How do Annuities Work?

There are several options available when purchasing an annuity. Two main factors will determine the type of annuity to be purchased. The first is how the annuity is funded. Will the annuity be funded with a lump-sum or a series of payments. The second is how the money will be invested.

  • Single Premium Annuities: An annuity that is funded through a single lump-sum premium payment.
  • Flexible Premium Annuities: An annuity that is funded through a series of premium payments during a specific period of time.
  • Immediate Annuities: With an immediate annuity, a single premium is paid and payments begin immediately at the end of each payment period, which is usually monthly or annually.
  • Deferred Annuities: A deferred annuity is established by paying one or more premiums over a period of time. The premiums paid and interest credited to the premiums goes into a fund called an accumulation fund, which may provide a minimum guaranteed interest rate. Annuity payments begin at a set future date.
  • Fixed Annuities: A fixed annuity provides fixed-dollar income payments backed by the guarantees in the contract. In this scenario, the investment cannot be lost once the income payments begin and the amount of the payments will not change. With fixed annuities, the company bears the investment risk.
  • Equity-Indexed Annuities: Equity-indexed annuities, either immediate or deferred, earn interest or provide benefits that are linked to an external equity index, such as Standard and Poor's 500 Composite Stock Price Index. Equity-indexed annuities are not normally subject to loss of the principal investment, however the account growth is often limited to a percentage of the equity index, and may also contain caps on the maximum annual growth. When you purchase an equity-indexed annuity, you own an insurance contract not shares of any stock or index.
  • Variable Annuities Variable annuity investments are securities, which tend to fluctuate with economic conditions. The value of a variable annuity depends upon the value of the underlying investment portfolios associated with the annuity. Variable annuities generally do not provide a maximum limit or minimum guarantee, which means the full investment, including the principal, could be lost. With a variable annuity the owner bears the investment risk.

The maturity date of an annuity is determined at the time of purchase; this date determines when payments begin. Once an annuity has reached its maturity date a settlement option is selected by the annuitant, which is the owner of the annuity, and payments can begin. The settlement option chosen will determine how payments are received. When the annuity pay-out period begins, the terms of the contract are generally fixed and cannot be changed, regardless of the option selected. There are four basic settlement options available.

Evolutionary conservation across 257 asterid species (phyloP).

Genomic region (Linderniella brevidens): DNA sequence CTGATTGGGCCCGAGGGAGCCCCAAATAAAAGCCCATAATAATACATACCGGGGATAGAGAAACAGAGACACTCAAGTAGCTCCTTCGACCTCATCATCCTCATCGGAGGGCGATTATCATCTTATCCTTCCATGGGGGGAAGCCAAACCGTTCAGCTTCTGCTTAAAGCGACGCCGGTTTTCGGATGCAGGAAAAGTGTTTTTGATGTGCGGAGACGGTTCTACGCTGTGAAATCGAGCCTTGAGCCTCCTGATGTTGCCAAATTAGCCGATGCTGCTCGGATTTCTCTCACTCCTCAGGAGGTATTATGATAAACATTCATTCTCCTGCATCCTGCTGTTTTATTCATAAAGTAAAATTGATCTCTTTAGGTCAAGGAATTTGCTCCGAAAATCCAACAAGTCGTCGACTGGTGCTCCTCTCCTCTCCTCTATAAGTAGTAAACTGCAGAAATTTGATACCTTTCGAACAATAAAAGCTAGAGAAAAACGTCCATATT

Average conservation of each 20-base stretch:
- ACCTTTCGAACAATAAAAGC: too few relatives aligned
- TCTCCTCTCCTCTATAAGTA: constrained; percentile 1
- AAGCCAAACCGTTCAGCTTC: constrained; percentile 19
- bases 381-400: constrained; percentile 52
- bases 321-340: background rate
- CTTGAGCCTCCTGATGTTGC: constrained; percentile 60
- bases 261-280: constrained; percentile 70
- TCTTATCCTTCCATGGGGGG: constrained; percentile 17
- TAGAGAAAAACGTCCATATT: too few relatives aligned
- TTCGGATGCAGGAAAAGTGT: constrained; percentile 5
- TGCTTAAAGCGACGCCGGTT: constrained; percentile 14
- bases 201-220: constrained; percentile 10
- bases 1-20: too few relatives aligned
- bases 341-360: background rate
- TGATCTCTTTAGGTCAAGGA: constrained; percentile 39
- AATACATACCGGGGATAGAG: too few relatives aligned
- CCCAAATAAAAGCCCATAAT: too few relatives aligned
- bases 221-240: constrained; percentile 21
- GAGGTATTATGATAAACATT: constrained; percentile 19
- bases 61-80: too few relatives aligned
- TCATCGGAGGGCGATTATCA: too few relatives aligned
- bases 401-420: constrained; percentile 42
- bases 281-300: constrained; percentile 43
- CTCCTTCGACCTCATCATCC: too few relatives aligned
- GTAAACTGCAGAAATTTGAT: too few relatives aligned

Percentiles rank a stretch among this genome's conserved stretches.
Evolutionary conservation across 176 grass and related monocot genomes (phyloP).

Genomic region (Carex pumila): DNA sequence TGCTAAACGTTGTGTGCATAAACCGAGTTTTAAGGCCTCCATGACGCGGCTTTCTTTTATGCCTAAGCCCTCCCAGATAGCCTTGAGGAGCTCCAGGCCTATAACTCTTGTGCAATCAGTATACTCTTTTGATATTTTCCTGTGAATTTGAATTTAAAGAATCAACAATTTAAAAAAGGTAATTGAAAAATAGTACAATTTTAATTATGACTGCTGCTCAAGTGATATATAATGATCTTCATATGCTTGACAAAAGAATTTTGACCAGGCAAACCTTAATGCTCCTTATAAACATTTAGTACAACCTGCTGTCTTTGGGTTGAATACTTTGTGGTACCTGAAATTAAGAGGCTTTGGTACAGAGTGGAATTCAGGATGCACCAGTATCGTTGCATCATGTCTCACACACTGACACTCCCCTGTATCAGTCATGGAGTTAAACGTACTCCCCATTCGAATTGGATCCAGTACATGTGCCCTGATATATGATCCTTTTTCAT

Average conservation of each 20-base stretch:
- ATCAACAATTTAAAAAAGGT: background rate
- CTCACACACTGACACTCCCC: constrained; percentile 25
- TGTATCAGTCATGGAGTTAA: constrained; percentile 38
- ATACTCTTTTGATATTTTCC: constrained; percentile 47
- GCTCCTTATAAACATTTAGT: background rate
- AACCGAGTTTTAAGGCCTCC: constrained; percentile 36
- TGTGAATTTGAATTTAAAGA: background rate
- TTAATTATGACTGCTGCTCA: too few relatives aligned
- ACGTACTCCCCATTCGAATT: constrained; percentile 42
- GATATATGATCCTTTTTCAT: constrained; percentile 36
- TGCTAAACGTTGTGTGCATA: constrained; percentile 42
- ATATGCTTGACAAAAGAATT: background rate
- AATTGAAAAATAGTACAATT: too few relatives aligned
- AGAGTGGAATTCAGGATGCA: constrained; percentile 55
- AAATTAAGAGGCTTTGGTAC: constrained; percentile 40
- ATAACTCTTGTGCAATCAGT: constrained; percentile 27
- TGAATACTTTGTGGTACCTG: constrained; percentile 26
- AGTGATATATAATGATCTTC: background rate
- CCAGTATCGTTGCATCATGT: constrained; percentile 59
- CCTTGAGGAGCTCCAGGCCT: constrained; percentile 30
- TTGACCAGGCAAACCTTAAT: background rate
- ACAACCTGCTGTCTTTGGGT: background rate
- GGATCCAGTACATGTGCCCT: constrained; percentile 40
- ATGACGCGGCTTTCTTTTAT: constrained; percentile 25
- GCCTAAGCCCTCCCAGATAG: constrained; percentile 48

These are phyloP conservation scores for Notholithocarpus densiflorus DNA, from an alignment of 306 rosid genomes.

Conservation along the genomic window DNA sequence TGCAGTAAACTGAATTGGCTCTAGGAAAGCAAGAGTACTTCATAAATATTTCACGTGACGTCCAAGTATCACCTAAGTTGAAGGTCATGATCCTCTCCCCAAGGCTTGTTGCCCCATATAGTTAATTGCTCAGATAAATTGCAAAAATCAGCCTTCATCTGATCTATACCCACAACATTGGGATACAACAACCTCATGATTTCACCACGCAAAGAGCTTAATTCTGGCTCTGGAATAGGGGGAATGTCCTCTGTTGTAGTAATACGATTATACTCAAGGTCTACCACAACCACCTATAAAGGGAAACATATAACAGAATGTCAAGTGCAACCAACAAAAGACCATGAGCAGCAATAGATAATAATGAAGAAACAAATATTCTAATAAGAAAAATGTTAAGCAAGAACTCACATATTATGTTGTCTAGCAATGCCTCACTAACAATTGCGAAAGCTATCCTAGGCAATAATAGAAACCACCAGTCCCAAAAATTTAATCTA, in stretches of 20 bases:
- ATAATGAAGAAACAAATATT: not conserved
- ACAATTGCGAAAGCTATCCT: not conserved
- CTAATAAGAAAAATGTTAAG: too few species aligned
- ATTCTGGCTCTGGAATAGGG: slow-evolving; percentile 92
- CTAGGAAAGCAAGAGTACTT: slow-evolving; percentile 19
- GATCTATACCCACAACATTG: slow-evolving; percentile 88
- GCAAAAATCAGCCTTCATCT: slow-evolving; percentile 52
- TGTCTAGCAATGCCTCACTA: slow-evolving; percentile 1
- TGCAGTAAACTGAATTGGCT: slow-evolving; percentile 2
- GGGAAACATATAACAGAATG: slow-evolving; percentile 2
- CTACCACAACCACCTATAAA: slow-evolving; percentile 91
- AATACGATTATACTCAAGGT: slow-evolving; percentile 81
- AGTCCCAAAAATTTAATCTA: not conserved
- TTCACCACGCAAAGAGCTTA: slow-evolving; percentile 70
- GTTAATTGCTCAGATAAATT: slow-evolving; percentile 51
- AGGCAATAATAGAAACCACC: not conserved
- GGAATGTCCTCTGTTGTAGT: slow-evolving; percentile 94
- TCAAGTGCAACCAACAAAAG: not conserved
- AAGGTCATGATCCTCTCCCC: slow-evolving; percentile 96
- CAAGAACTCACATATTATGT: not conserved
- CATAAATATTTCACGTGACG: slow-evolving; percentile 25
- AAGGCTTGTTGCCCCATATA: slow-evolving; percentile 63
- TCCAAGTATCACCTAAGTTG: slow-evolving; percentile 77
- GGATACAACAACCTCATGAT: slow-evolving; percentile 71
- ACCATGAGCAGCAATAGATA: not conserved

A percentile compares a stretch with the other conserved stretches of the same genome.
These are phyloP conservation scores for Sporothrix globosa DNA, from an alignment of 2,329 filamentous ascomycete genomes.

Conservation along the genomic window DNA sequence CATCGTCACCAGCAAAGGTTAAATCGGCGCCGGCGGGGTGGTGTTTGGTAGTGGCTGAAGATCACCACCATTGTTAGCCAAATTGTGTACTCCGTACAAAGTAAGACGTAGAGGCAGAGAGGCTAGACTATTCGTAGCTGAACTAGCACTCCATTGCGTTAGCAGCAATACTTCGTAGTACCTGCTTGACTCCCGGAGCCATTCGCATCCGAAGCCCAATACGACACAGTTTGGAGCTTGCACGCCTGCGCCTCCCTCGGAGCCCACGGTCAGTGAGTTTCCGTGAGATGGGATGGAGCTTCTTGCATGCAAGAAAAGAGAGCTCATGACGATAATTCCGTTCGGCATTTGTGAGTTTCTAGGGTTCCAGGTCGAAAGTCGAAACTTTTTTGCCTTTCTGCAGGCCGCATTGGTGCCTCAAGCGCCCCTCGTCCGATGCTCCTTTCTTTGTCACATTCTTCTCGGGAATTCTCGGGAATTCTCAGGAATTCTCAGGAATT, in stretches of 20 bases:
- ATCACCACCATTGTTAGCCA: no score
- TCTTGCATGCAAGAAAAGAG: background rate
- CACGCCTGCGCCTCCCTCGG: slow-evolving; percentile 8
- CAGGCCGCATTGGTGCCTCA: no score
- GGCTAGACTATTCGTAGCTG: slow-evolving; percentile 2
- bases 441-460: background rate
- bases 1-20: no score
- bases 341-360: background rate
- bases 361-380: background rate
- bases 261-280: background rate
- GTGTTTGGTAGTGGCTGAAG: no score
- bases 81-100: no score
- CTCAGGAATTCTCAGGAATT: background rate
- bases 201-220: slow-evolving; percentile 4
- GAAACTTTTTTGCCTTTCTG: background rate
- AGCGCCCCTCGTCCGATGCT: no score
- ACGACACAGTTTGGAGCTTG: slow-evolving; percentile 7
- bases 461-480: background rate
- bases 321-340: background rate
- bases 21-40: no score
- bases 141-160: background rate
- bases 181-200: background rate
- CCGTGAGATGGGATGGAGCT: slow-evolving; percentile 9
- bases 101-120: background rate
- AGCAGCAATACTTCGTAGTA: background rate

• Lump sum distributions allow the contract owner to receive the balance of the account in a single payment.
  • Fixed period options provide that the annuity’s accumulated value will be paid out over a specified period of time, such as 10 or 20 years.
  • Fixed amount options provide payments for a specific dollar amount and will last until the account balance is exhausted.
  • Life income options provide payments for the remainder of the annuitant’s life.

Under normal circumstances, withdrawals from an annuity cannot be made until age 59 ½. If a withdrawal is made prior to this age, tax penalties and surrender charges are applied. Tax penalties average 10 percent on the investment amount, plus the regular income tax rate on the investment's earnings. The surrender charge is applied by the insurance company that held the investment. Annuity payouts are taxed depending on the type of annuity.

  • Qualified annuities are generally tax deductible, and taxes on interest are deferred until withdrawal. However, withdrawals from qualified annuities must generally start by age 70½, or the owner will be subject to certain penalties.
  • Non-qualified annuities are funded with after-tax dollars. Taxes are applied to the interest earnings portions of the investment at time of withdrawal.

The purchase of an annuity is accompanied by a 14-day free look period for those 64 and under; 21 days for 65 and older. The free look period begins when the contract is received by the purchaser. During this period, the contract can be returned and a full refund requested without penalties or fees. As with any insurance product, carefully review the terms and conditions of the annuity. If the contract uses language that is ambiguous or confusing, talk to the agent and/or company offering the product for an explanation and additional information, if necessary.